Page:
In the fall, I took a class on Latin American Revolutions, and when we studied the Cuban Revolution I thought, Damn. Che and Castro accomplished some serious shit. They made the country, previously rife with inequality, socialist within a matter of years. But my new opinions, formulated within an academic context, negated ones I’d formed while actually living amongst socialism — that humans are inherently too selfish, too individualistic, not to crave economic progress. That aside from an aesthetic standpoint — one that favors a highly primitive, untouched visage — business that brings money and people and new life is needed.

Ironically, I found out that the United States would be restoring its relationship with Cuba during the final exam for my Latin American Revolutions course. During the last 10 minutes, my professor rose up out of her seat, smiling, and on the chalkboard wrote giddily — “Obama has just restored diplomatic relations with Cuba.” I read this, scribbled down a few concluding sentences to an essay question, shoved the exam onto her desk, left the room and cried. That night I called Alberto on the phone — in the moment it was worth the million dollars a minute it costs to speak overseas to Cuba.

¿Como te sientes sobre todo? “How do you feel about all this?” I asked. Bien. “Fine,” he answered. “Listen, my love. Can you send some money?”

His apathy spoke mountains of truth — despite the exciting prospect of dismantling an oppressive 55-year-long blockade, Cubans aren’t going to see the positive implications for a while. The only people who’ll be benefitting now will be the travelers ooh-ing and ah-ing at 1950s-era cars. Until the embargo is, in fact, lifted, life for Cubans will remain the same — stagnant, poor, hopeless. Alberto will continue to ask me for money as he often does. What the opening up of Cuba will do, I fear, is the same thing that happens to all cities and countries that are overly accepting of the tourist’s dollar. Havana, I fear, will become to me what Mexico City and Acapulco became to my grandmother — unrecognizable.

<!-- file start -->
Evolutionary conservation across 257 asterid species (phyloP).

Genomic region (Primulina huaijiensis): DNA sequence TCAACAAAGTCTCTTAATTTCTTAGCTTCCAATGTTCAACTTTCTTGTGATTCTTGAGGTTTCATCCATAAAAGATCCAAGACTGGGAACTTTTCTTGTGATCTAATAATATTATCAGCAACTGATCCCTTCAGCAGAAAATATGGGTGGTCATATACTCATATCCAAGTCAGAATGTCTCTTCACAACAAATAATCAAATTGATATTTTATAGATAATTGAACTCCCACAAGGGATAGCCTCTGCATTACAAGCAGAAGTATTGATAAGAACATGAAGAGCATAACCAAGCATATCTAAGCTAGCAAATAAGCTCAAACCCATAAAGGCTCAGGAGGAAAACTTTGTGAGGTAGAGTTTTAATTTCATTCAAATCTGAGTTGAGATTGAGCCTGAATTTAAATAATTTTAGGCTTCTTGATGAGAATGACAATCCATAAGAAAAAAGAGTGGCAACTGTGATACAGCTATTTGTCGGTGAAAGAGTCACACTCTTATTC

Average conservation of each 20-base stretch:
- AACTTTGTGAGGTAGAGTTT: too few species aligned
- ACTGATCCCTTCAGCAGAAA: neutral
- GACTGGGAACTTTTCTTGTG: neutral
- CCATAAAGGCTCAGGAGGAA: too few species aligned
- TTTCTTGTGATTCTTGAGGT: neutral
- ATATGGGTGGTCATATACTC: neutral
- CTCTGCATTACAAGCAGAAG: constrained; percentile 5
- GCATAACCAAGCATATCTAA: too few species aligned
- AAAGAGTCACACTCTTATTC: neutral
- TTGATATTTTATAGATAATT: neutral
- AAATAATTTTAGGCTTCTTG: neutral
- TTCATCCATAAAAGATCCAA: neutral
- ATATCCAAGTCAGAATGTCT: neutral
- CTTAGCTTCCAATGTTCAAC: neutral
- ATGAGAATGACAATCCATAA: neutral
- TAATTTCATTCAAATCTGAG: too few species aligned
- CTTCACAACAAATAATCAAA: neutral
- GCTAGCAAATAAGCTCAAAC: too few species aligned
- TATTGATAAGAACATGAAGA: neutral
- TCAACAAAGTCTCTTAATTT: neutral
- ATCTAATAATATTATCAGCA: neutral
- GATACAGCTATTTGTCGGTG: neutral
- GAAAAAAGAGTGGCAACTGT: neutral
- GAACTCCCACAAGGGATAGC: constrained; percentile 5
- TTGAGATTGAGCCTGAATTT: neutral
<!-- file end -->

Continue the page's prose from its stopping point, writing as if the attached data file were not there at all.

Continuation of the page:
Scrolling through my Facebook newsfeed the other day, I saw pictures of a Cuba backdrop, clearly intended as a party theme, with a girl sitting in a beach chair, drinking out of a straw, captioned, “welcome to Cuba.” I shut my computer.

As my friend would say, “the hipster reason” for my anxiety about Cuba’s future is in part due to the fact that everyone will soon be able to travel to the place that made me, me. For a week, they’ll lounge on beach chairs, drink out of coconuts and spin on dance floors with Cuban swingers at a salsa club. But, as tourists, they won’t necessarily begin to understand the deep cultural, political and anti-imperialistic history that cloaks the small and beautiful nation. Then, when more people visit for a week, everything — down to the coconuts — will get more expensive. It will create greater disparity between Cuban citizens and tourists; it will convert it into the next Dominican Republic.

I drift between different lines of thought. This is what Alberto would want, I think to myself. This is what they need. But this validates that perfect socialism isn’t attainable there — a concept I’m reluctant to admit but finally do. Still, I hope that the hollow beauty along the Malecón remains the same. But I know it won’t.

Abby Taskier can be reached at ataskier@umich.edu.